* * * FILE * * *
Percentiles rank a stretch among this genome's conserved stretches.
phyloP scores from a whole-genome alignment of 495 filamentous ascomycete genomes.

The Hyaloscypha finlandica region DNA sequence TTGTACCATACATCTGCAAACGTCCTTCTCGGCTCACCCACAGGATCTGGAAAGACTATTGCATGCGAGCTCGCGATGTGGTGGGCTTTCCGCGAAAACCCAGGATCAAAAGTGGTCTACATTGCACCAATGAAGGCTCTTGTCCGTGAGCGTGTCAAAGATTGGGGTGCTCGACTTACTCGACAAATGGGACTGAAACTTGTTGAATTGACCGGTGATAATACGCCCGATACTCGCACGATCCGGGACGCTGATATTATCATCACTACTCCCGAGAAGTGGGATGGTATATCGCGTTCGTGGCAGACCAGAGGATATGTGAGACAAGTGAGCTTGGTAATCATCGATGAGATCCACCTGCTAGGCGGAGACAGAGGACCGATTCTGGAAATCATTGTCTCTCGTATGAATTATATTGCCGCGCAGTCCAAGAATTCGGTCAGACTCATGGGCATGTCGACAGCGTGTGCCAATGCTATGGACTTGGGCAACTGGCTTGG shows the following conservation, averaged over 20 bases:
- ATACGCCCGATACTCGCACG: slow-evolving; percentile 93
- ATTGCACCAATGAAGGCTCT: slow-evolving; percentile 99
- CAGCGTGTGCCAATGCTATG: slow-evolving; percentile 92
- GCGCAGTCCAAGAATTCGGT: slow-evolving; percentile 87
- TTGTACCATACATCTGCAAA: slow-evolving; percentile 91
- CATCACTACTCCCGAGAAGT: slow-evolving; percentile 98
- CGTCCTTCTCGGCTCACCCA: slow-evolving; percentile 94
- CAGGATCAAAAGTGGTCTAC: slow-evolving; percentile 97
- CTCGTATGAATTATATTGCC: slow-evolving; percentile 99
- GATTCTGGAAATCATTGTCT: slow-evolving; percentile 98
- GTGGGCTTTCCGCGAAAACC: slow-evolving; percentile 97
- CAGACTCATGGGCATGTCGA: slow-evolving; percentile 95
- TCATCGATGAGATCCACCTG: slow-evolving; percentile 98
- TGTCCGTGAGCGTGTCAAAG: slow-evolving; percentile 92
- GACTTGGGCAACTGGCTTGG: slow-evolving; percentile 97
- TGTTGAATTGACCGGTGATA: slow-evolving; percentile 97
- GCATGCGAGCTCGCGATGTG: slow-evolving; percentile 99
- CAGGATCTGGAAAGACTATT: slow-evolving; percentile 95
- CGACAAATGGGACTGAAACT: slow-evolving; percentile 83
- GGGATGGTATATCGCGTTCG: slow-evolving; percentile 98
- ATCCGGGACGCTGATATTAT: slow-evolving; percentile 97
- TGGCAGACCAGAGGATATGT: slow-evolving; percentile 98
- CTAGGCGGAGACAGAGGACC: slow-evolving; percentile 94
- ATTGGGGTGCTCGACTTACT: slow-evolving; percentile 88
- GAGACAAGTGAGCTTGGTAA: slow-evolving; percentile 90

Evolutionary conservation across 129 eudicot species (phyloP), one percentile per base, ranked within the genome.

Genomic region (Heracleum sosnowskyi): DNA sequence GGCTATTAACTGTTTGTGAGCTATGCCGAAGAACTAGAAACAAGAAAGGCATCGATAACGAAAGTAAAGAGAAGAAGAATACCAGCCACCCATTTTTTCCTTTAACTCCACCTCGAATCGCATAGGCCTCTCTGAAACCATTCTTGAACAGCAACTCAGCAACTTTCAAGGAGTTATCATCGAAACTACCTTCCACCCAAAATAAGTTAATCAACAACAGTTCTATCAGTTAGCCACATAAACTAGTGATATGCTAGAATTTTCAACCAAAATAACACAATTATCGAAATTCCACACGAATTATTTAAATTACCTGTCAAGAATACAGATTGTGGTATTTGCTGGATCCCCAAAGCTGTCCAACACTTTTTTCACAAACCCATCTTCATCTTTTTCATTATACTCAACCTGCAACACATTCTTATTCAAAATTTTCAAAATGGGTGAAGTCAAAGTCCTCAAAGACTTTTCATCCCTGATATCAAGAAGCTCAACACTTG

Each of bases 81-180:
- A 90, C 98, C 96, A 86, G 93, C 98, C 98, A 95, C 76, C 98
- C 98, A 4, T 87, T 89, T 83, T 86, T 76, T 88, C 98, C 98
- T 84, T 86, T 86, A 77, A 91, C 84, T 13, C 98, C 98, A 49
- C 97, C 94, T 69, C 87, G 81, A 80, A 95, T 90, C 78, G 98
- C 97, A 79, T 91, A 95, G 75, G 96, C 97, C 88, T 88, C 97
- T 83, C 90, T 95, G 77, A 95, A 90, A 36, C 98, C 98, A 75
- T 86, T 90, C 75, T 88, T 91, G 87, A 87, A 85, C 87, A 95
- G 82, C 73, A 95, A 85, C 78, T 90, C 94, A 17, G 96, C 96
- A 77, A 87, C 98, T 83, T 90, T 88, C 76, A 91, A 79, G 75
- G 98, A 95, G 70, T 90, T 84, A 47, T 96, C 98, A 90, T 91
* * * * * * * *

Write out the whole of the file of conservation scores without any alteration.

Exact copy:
Percentiles rank a stretch among this genome's conserved stretches.
phyloP scores from a whole-genome alignment of 495 filamentous ascomycete genomes.

The Hyaloscypha finlandica region DNA sequence TTGTACCATACATCTGCAAACGTCCTTCTCGGCTCACCCACAGGATCTGGAAAGACTATTGCATGCGAGCTCGCGATGTGGTGGGCTTTCCGCGAAAACCCAGGATCAAAAGTGGTCTACATTGCACCAATGAAGGCTCTTGTCCGTGAGCGTGTCAAAGATTGGGGTGCTCGACTTACTCGACAAATGGGACTGAAACTTGTTGAATTGACCGGTGATAATACGCCCGATACTCGCACGATCCGGGACGCTGATATTATCATCACTACTCCCGAGAAGTGGGATGGTATATCGCGTTCGTGGCAGACCAGAGGATATGTGAGACAAGTGAGCTTGGTAATCATCGATGAGATCCACCTGCTAGGCGGAGACAGAGGACCGATTCTGGAAATCATTGTCTCTCGTATGAATTATATTGCCGCGCAGTCCAAGAATTCGGTCAGACTCATGGGCATGTCGACAGCGTGTGCCAATGCTATGGACTTGGGCAACTGGCTTGG shows the following conservation, averaged over 20 bases:
- ATACGCCCGATACTCGCACG: slow-evolving; percentile 93
- ATTGCACCAATGAAGGCTCT: slow-evolving; percentile 99
- CAGCGTGTGCCAATGCTATG: slow-evolving; percentile 92
- GCGCAGTCCAAGAATTCGGT: slow-evolving; percentile 87
- TTGTACCATACATCTGCAAA: slow-evolving; percentile 91
- CATCACTACTCCCGAGAAGT: slow-evolving; percentile 98
- CGTCCTTCTCGGCTCACCCA: slow-evolving; percentile 94
- CAGGATCAAAAGTGGTCTAC: slow-evolving; percentile 97
- CTCGTATGAATTATATTGCC: slow-evolving; percentile 99
- GATTCTGGAAATCATTGTCT: slow-evolving; percentile 98
- GTGGGCTTTCCGCGAAAACC: slow-evolving; percentile 97
- CAGACTCATGGGCATGTCGA: slow-evolving; percentile 95
- TCATCGATGAGATCCACCTG: slow-evolving; percentile 98
- TGTCCGTGAGCGTGTCAAAG: slow-evolving; percentile 92
- GACTTGGGCAACTGGCTTGG: slow-evolving; percentile 97
- TGTTGAATTGACCGGTGATA: slow-evolving; percentile 97
- GCATGCGAGCTCGCGATGTG: slow-evolving; percentile 99
- CAGGATCTGGAAAGACTATT: slow-evolving; percentile 95
- CGACAAATGGGACTGAAACT: slow-evolving; percentile 83
- GGGATGGTATATCGCGTTCG: slow-evolving; percentile 98
- ATCCGGGACGCTGATATTAT: slow-evolving; percentile 97
- TGGCAGACCAGAGGATATGT: slow-evolving; percentile 98
- CTAGGCGGAGACAGAGGACC: slow-evolving; percentile 94
- ATTGGGGTGCTCGACTTACT: slow-evolving; percentile 88
- GAGACAAGTGAGCTTGGTAA: slow-evolving; percentile 90

Evolutionary conservation across 129 eudicot species (phyloP), one percentile per base, ranked within the genome.

Genomic region (Heracleum sosnowskyi): DNA sequence GGCTATTAACTGTTTGTGAGCTATGCCGAAGAACTAGAAACAAGAAAGGCATCGATAACGAAAGTAAAGAGAAGAAGAATACCAGCCACCCATTTTTTCCTTTAACTCCACCTCGAATCGCATAGGCCTCTCTGAAACCATTCTTGAACAGCAACTCAGCAACTTTCAAGGAGTTATCATCGAAACTACCTTCCACCCAAAATAAGTTAATCAACAACAGTTCTATCAGTTAGCCACATAAACTAGTGATATGCTAGAATTTTCAACCAAAATAACACAATTATCGAAATTCCACACGAATTATTTAAATTACCTGTCAAGAATACAGATTGTGGTATTTGCTGGATCCCCAAAGCTGTCCAACACTTTTTTCACAAACCCATCTTCATCTTTTTCATTATACTCAACCTGCAACACATTCTTATTCAAAATTTTCAAAATGGGTGAAGTCAAAGTCCTCAAAGACTTTTCATCCCTGATATCAAGAAGCTCAACACTTG

Each of bases 81-180:
- A 90, C 98, C 96, A 86, G 93, C 98, C 98, A 95, C 76, C 98
- C 98, A 4, T 87, T 89, T 83, T 86, T 76, T 88, C 98, C 98
- T 84, T 86, T 86, A 77, A 91, C 84, T 13, C 98, C 98, A 49
- C 97, C 94, T 69, C 87, G 81, A 80, A 95, T 90, C 78, G 98
- C 97, A 79, T 91, A 95, G 75, G 96, C 97, C 88, T 88, C 97
- T 83, C 90, T 95, G 77, A 95, A 90, A 36, C 98, C 98, A 75
- T 86, T 90, C 75, T 88, T 91, G 87, A 87, A 85, C 87, A 95
- G 82, C 73, A 95, A 85, C 78, T 90, C 94, A 17, G 96, C 96
- A 77, A 87, C 98, T 83, T 90, T 88, C 76, A 91, A 79, G 75
- G 98, A 95, G 70, T 90, T 84, A 47, T 96, C 98, A 90, T 91